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The cabin light in my wife's Hyundai trajet is super old school as in stupid incandescent lighting. I urged her to let me upgrade it with led lights. Upon seeing me get to work she suggested I put a voltmeter I have always wanted to install into her car.

This instructable is dedicated to the new sense of upgrades in my wife with respect to her car (hopefully there will be more such life changing events).

Step 1: Removing the Cabin Light Fixture.

Four 10mm bolts hold the fixture in place. Once out I took it inside the house to do some soldering!

Ps: the wife has her eyes fixed on me before getting to solder her cabin light fixture.

Step 2: Installing the Leds.

Some soldering and some clever fitting.. The leds are now in place.

Step 3: Removing the Oem Clock.

The clock never worked properly for years. Removing it was a guilty pleasure... Almost like popping a zit. In the void created I will place the voltmeter.

Step 4: The Voltmeter.

This neat little unit will easily tell her if her battery is weak or the alternator has failed. It cycles between pure voltage reading and the % charge based on stage of charge reading. It needs to be programmed first prior to being used on a battery chemistry.

Her car tends to eat up alternators but later on I found out the Bogus car electrician was at fault. Hence the reason I'm excellent with electrical work and a happy coincidence at that! After much debate over the years she has let me upgrade the electricals. Little by little I will make her car super excellent! I shall work my charms.

I had to cut the old clock visor since it was polarized. I used evostik to attach the voltmeter behind the visor.

Step 5: Reinstallation.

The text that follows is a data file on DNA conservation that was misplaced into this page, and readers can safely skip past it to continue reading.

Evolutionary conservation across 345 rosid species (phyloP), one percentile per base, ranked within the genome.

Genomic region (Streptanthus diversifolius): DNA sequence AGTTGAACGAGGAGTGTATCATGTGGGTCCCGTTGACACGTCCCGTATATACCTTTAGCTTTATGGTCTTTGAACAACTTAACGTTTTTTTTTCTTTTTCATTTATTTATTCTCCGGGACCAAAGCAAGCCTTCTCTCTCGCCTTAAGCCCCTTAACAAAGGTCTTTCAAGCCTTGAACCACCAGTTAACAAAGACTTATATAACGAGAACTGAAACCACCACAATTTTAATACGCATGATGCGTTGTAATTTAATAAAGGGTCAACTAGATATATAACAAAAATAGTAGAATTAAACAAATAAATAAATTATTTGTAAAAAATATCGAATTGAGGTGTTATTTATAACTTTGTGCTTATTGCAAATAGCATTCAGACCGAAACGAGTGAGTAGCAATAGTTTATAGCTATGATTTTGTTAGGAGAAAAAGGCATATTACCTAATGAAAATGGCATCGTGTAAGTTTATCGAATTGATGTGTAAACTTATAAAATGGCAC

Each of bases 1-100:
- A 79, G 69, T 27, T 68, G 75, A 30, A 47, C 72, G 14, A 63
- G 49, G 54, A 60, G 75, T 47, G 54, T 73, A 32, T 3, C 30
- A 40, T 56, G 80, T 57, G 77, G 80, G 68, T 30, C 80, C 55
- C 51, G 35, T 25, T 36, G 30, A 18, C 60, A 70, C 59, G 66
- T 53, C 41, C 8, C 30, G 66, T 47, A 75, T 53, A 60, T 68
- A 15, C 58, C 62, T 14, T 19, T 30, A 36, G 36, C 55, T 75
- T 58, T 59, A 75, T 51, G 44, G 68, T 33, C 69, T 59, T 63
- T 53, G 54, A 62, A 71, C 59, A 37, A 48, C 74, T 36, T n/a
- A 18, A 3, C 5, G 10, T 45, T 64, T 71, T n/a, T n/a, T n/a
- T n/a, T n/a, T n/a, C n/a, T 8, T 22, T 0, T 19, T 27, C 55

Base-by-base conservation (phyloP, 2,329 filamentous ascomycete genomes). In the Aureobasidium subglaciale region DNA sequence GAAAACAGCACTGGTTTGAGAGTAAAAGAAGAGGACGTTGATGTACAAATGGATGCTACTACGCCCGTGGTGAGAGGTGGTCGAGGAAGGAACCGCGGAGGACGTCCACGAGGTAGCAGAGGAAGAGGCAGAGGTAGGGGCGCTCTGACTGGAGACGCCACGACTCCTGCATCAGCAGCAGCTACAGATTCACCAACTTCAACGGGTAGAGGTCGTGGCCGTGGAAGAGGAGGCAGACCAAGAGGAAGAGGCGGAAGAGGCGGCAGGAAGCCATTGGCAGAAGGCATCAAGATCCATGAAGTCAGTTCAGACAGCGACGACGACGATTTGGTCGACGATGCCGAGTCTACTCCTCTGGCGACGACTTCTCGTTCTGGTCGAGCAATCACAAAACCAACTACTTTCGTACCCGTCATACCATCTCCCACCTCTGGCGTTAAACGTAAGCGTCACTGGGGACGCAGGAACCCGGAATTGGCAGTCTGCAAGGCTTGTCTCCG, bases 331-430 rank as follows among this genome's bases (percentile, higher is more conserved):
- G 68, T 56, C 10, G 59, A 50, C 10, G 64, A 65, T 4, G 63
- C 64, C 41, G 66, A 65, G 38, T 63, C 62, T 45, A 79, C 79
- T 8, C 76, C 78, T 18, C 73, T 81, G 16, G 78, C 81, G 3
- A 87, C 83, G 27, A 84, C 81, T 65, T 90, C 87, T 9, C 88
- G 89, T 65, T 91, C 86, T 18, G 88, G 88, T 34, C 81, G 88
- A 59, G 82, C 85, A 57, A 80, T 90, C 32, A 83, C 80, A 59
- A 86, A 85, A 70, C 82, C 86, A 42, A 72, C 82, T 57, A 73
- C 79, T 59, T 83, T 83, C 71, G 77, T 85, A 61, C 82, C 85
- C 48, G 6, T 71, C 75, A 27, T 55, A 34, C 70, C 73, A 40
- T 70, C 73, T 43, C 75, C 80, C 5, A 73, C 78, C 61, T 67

The fixture went back in smoothly. Now to do a commissioning test.

Step 6: Completion.

Viola! Proper lighting and a helpful voltmeter. Now we are ready for the road!
<p>all you gotta do is apply 12v to the meter, don't worry about current, you can buy meters on eBay.</p>
<p>Just wondering what LED's you are using? How are you controlling the current to the LED's? Are you just using a resistor are you using a controller? Where did you find the LED's that you are using? That doesn't really seem like a volt meter. What is it measuring?</p><p>Thanks!</p>
<p>Sorry my friend, that voltmeter looks like it is just about useless... or your car's battery is dead..</p><p>On the workbench it shows 47%. Don't know what that's powered by, and it's not important.</p><p> Installed, the voltmeter shows 57%.</p><p> 57% of what?....the battery voltage? the charging voltage??? They are different.</p><p>If your BATTERY is showing a 57% charge it has only got a workable voltage of 6.84 volts . A 12 volt battery, is usually considered dead at 8 volts or less</p><p>If it is 57% of the CHARGING VOLTAGE, of say 14 volts (the average charge), </p><p>THEN YOUR CHARGING VOLTAGE IS is only 8 VOLTS. [Oy Vey! ..the math!]</p><p>You are not going to be charging a 12 volt car battery, with ONLY 8 volts. </p><p>Now I have been working on my own vehicles, for better than 60 years and was an electronic technician before I retired.</p><p> My OEM dashboard voltmeter was acting very strange, and showing a reading of 20+VOLTS!!! I knew this had to be some glitch with the car's computer, so I bought a direct reading LED voltmeter. It proved me correct. The OEM gauge read 20+ volts while the LED voltmeter hooked up (outside the computer circuit,) still showed my normal charging voltage of 14.5 volts. (AT 20 VOLTS I WOULD HAVE BEEN BURNING OUT 12 volt LIGHT BULBS LEFT AND RIGHT!)</p><p>There's plenty of them on eBay (Search <b>led digital voltmeter) </b>for about a dollar. or so... you can get them in a number of colors. These will read the exact battery voltage when the key is off, and the charging voltage with the engine running. and there will be no math needed, to interpret their readings. Don't worry about draining the battery by leaving it lit. It's tiny current draw would take quite some time to drain the battery. Mine has been running now for almost 6 months, and it hasn't dropped 1/10th of a volt. </p><p>Great 'ible otherwise.</p>

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Bio: I'm a Trini hobbyist who enjoys making new projects, doing repairs at home, exercise and improving existing systems. I relish publishing my projects on ... More »
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